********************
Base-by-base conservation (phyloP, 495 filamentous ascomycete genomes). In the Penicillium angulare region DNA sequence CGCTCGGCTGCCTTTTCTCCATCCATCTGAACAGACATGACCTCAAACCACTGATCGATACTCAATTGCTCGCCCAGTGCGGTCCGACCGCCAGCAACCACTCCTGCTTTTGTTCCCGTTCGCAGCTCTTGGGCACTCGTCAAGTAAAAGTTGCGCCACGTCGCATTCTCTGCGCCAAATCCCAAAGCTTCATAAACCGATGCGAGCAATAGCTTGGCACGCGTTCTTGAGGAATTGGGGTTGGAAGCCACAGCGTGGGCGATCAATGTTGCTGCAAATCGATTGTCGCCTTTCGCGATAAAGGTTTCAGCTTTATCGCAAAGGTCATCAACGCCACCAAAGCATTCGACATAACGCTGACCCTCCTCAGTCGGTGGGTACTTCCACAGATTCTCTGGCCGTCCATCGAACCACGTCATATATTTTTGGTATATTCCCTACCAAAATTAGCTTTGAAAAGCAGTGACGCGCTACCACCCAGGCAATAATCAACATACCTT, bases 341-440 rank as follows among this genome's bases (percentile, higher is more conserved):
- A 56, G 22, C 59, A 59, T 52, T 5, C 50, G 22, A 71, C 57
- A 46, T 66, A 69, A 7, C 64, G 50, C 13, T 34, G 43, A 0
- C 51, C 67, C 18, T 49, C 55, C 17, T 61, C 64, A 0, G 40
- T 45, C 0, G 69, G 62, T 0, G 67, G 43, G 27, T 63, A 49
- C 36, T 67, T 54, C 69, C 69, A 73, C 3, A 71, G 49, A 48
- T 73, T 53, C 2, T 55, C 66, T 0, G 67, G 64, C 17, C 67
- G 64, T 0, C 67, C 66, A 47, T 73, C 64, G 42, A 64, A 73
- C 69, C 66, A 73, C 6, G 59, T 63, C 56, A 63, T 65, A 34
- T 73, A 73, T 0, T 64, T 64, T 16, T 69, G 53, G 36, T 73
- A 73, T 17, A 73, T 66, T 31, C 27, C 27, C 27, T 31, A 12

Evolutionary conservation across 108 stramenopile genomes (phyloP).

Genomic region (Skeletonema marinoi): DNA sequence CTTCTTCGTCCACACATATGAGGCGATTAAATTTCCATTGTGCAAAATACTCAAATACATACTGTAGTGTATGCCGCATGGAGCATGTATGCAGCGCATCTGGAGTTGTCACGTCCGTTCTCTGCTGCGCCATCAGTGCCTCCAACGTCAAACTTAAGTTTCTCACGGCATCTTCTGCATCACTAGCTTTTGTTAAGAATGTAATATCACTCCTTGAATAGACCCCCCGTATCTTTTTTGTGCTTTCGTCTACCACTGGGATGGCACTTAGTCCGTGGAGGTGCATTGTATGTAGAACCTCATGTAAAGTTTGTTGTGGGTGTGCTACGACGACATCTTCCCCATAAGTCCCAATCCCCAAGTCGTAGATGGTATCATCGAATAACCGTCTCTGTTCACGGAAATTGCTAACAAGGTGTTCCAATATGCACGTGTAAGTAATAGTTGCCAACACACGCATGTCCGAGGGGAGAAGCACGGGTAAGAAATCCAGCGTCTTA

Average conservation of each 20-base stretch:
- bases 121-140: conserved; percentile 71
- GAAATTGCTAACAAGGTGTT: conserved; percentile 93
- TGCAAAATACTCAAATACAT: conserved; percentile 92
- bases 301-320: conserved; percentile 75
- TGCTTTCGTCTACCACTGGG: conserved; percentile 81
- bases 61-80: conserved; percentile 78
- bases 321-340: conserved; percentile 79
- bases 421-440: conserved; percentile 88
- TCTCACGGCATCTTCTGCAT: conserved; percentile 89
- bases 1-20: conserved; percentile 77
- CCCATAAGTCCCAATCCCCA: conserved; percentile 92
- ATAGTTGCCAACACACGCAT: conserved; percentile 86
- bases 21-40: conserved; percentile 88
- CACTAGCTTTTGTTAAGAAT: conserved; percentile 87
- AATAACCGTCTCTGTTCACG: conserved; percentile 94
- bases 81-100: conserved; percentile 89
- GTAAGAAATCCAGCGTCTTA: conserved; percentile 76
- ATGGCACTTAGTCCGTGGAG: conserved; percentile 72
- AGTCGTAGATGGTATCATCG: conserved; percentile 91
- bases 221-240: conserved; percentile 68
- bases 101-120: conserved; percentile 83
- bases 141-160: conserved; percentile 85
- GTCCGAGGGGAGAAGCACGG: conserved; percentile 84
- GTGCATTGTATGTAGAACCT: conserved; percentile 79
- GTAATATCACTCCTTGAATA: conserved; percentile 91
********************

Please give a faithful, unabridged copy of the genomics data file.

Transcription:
Base-by-base conservation (phyloP, 495 filamentous ascomycete genomes). In the Penicillium angulare region DNA sequence CGCTCGGCTGCCTTTTCTCCATCCATCTGAACAGACATGACCTCAAACCACTGATCGATACTCAATTGCTCGCCCAGTGCGGTCCGACCGCCAGCAACCACTCCTGCTTTTGTTCCCGTTCGCAGCTCTTGGGCACTCGTCAAGTAAAAGTTGCGCCACGTCGCATTCTCTGCGCCAAATCCCAAAGCTTCATAAACCGATGCGAGCAATAGCTTGGCACGCGTTCTTGAGGAATTGGGGTTGGAAGCCACAGCGTGGGCGATCAATGTTGCTGCAAATCGATTGTCGCCTTTCGCGATAAAGGTTTCAGCTTTATCGCAAAGGTCATCAACGCCACCAAAGCATTCGACATAACGCTGACCCTCCTCAGTCGGTGGGTACTTCCACAGATTCTCTGGCCGTCCATCGAACCACGTCATATATTTTTGGTATATTCCCTACCAAAATTAGCTTTGAAAAGCAGTGACGCGCTACCACCCAGGCAATAATCAACATACCTT, bases 341-440 rank as follows among this genome's bases (percentile, higher is more conserved):
- A 56, G 22, C 59, A 59, T 52, T 5, C 50, G 22, A 71, C 57
- A 46, T 66, A 69, A 7, C 64, G 50, C 13, T 34, G 43, A 0
- C 51, C 67, C 18, T 49, C 55, C 17, T 61, C 64, A 0, G 40
- T 45, C 0, G 69, G 62, T 0, G 67, G 43, G 27, T 63, A 49
- C 36, T 67, T 54, C 69, C 69, A 73, C 3, A 71, G 49, A 48
- T 73, T 53, C 2, T 55, C 66, T 0, G 67, G 64, C 17, C 67
- G 64, T 0, C 67, C 66, A 47, T 73, C 64, G 42, A 64, A 73
- C 69, C 66, A 73, C 6, G 59, T 63, C 56, A 63, T 65, A 34
- T 73, A 73, T 0, T 64, T 64, T 16, T 69, G 53, G 36, T 73
- A 73, T 17, A 73, T 66, T 31, C 27, C 27, C 27, T 31, A 12

Evolutionary conservation across 108 stramenopile genomes (phyloP).

Genomic region (Skeletonema marinoi): DNA sequence CTTCTTCGTCCACACATATGAGGCGATTAAATTTCCATTGTGCAAAATACTCAAATACATACTGTAGTGTATGCCGCATGGAGCATGTATGCAGCGCATCTGGAGTTGTCACGTCCGTTCTCTGCTGCGCCATCAGTGCCTCCAACGTCAAACTTAAGTTTCTCACGGCATCTTCTGCATCACTAGCTTTTGTTAAGAATGTAATATCACTCCTTGAATAGACCCCCCGTATCTTTTTTGTGCTTTCGTCTACCACTGGGATGGCACTTAGTCCGTGGAGGTGCATTGTATGTAGAACCTCATGTAAAGTTTGTTGTGGGTGTGCTACGACGACATCTTCCCCATAAGTCCCAATCCCCAAGTCGTAGATGGTATCATCGAATAACCGTCTCTGTTCACGGAAATTGCTAACAAGGTGTTCCAATATGCACGTGTAAGTAATAGTTGCCAACACACGCATGTCCGAGGGGAGAAGCACGGGTAAGAAATCCAGCGTCTTA

Average conservation of each 20-base stretch:
- bases 121-140: conserved; percentile 71
- GAAATTGCTAACAAGGTGTT: conserved; percentile 93
- TGCAAAATACTCAAATACAT: conserved; percentile 92
- bases 301-320: conserved; percentile 75
- TGCTTTCGTCTACCACTGGG: conserved; percentile 81
- bases 61-80: conserved; percentile 78
- bases 321-340: conserved; percentile 79
- bases 421-440: conserved; percentile 88
- TCTCACGGCATCTTCTGCAT: conserved; percentile 89
- bases 1-20: conserved; percentile 77
- CCCATAAGTCCCAATCCCCA: conserved; percentile 92
- ATAGTTGCCAACACACGCAT: conserved; percentile 86
- bases 21-40: conserved; percentile 88
- CACTAGCTTTTGTTAAGAAT: conserved; percentile 87
- AATAACCGTCTCTGTTCACG: conserved; percentile 94
- bases 81-100: conserved; percentile 89
- GTAAGAAATCCAGCGTCTTA: conserved; percentile 76
- ATGGCACTTAGTCCGTGGAG: conserved; percentile 72
- AGTCGTAGATGGTATCATCG: conserved; percentile 91
- bases 221-240: conserved; percentile 68
- bases 101-120: conserved; percentile 83
- bases 141-160: conserved; percentile 85
- GTCCGAGGGGAGAAGCACGG: conserved; percentile 84
- GTGCATTGTATGTAGAACCT: conserved; percentile 79
- GTAATATCACTCCTTGAATA: conserved; percentile 91